Coronavirus has changed the way we do things; from the food shop to ways of working. Amidst the pandemic, alumna Rosaria Barreto has adapted, creating further opportunities to expand her own business.

Rosaria Barreto graduated from University of Portsmouth in 2018. From a young age, she knew that she wanted to be her own boss. When she came across the BSc (Hons) Exercise and Fitness Management course, it ticked all the boxes to pursue her dream.

During her time at university, she gained vocational qualifications including Personal Training, GP Referral and Sports Therapy. Although she wanted to kickstart her own business after graduation, it wasn’t feasible, so she started working for a summer camp and began her business venture by personal training clients in her spare time. Some days she would work for twelve hours and it caught up with her, making her feel burnt out. She took a risk and went self-employed full time, starting her own business.

“I was working hard before, but not smart. At the time it was scary making the decision to go self-employed and I felt awful letting colleagues down. But now, I look back and I’m so glad I went with my gut.

By May 2019, I was doing what I’d always wanted but after a few months I wanted more; to help more people, and to create a better work/life balance. I particularly loved working with elderly adults and women with clinical health complications – It was extremely rewarding. Because of this, I decided to focus my efforts on contacting retirement villages and care homes to offer classes. I wanted to chase the expectations of society, so that we no longer think of older adults as frail or vulnerable and that age doesn’t necessarily deter fitness. Then COVID-19 happened.

At the beginning, a significant amount of work had stopped, nursing homes weren’t letting external providers in, potential customers were postponing meetings and the government support for businesses hadn’t been released.

I decided to trial free online classes to maintain momentum. Seeing my clients happy faces daily and talking about new projects, gardening or the latest Netflix series’ kept me going. Lockdown has been a bumpy journey, and my mental health has been challenged more than usual, but this is my purpose and I don’t know what I would’ve done without it.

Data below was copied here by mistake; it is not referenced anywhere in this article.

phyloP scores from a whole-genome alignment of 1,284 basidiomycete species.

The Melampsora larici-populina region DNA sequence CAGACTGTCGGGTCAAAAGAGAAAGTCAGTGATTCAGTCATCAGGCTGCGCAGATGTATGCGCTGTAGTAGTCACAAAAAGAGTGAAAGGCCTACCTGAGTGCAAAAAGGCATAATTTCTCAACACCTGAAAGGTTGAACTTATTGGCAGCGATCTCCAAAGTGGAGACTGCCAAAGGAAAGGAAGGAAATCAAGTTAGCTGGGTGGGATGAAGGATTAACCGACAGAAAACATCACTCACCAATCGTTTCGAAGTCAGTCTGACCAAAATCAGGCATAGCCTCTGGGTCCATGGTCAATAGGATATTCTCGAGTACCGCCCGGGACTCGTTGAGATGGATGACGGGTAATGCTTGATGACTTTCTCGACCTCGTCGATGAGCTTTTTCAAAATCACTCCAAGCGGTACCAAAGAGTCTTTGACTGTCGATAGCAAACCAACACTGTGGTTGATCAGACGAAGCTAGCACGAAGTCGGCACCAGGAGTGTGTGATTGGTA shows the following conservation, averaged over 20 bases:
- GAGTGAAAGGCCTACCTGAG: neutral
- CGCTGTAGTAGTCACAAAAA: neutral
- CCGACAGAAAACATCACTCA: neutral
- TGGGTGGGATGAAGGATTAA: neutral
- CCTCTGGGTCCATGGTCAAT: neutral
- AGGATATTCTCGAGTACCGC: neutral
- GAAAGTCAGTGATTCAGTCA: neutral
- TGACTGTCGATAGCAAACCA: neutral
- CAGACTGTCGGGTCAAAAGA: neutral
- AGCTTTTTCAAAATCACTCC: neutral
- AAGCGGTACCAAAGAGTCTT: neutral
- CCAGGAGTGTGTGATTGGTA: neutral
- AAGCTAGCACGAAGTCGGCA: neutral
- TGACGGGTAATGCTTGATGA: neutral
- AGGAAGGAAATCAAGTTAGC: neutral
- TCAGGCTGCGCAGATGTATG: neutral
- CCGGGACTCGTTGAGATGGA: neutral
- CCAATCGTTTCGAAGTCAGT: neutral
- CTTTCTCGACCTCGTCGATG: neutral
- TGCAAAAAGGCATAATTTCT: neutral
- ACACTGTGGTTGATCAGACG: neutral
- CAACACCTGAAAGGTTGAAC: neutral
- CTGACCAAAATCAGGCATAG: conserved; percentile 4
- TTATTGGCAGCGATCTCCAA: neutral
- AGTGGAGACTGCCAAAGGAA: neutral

I’ve continued to run classes, one of which is a 60+ exercise class three times a week. I’ve had a great interest and the more I ran them, the more I realised it’s not just about the physical benefits; what’s important is what they gain psychologically. It’s an opportunity for everyone to see their friends on a regular basis and have a reason to get out of bed in the morning. Seeing how beneficial the classes have been made me realise I want to help more people. I had a vision – Vitality Hub Mature Movers."

"I want the classes to be easily accessible for older adults, if it’s too difficult they might give up within five seconds. I also want to help a range of abilities, as we get older our bodies change especially if they’ve been neglected, so I am planning to develop a system which groups sign-ups to suit their health status, ability and personal preferences. But I need some extra help in the form of crowdfunding.

The campaign aims to tackle social isolation and the prevention/management of chronic diseases. So far, feedback from my clients has been positive about the classes and how beneficial they’d be to others. In regards to technology, I think you’ll be surprised by how many people over 70 own mobile devices. Yes, there will be people who don’t know what video calling is but people are eager to learn and I’m eager to teach.

Lockdown has had to change the way entrepreneurs think, and everyone is relying on virtual support now more than ever. Older generations have become one of the most affected groups, but an invention comes out of necessity.”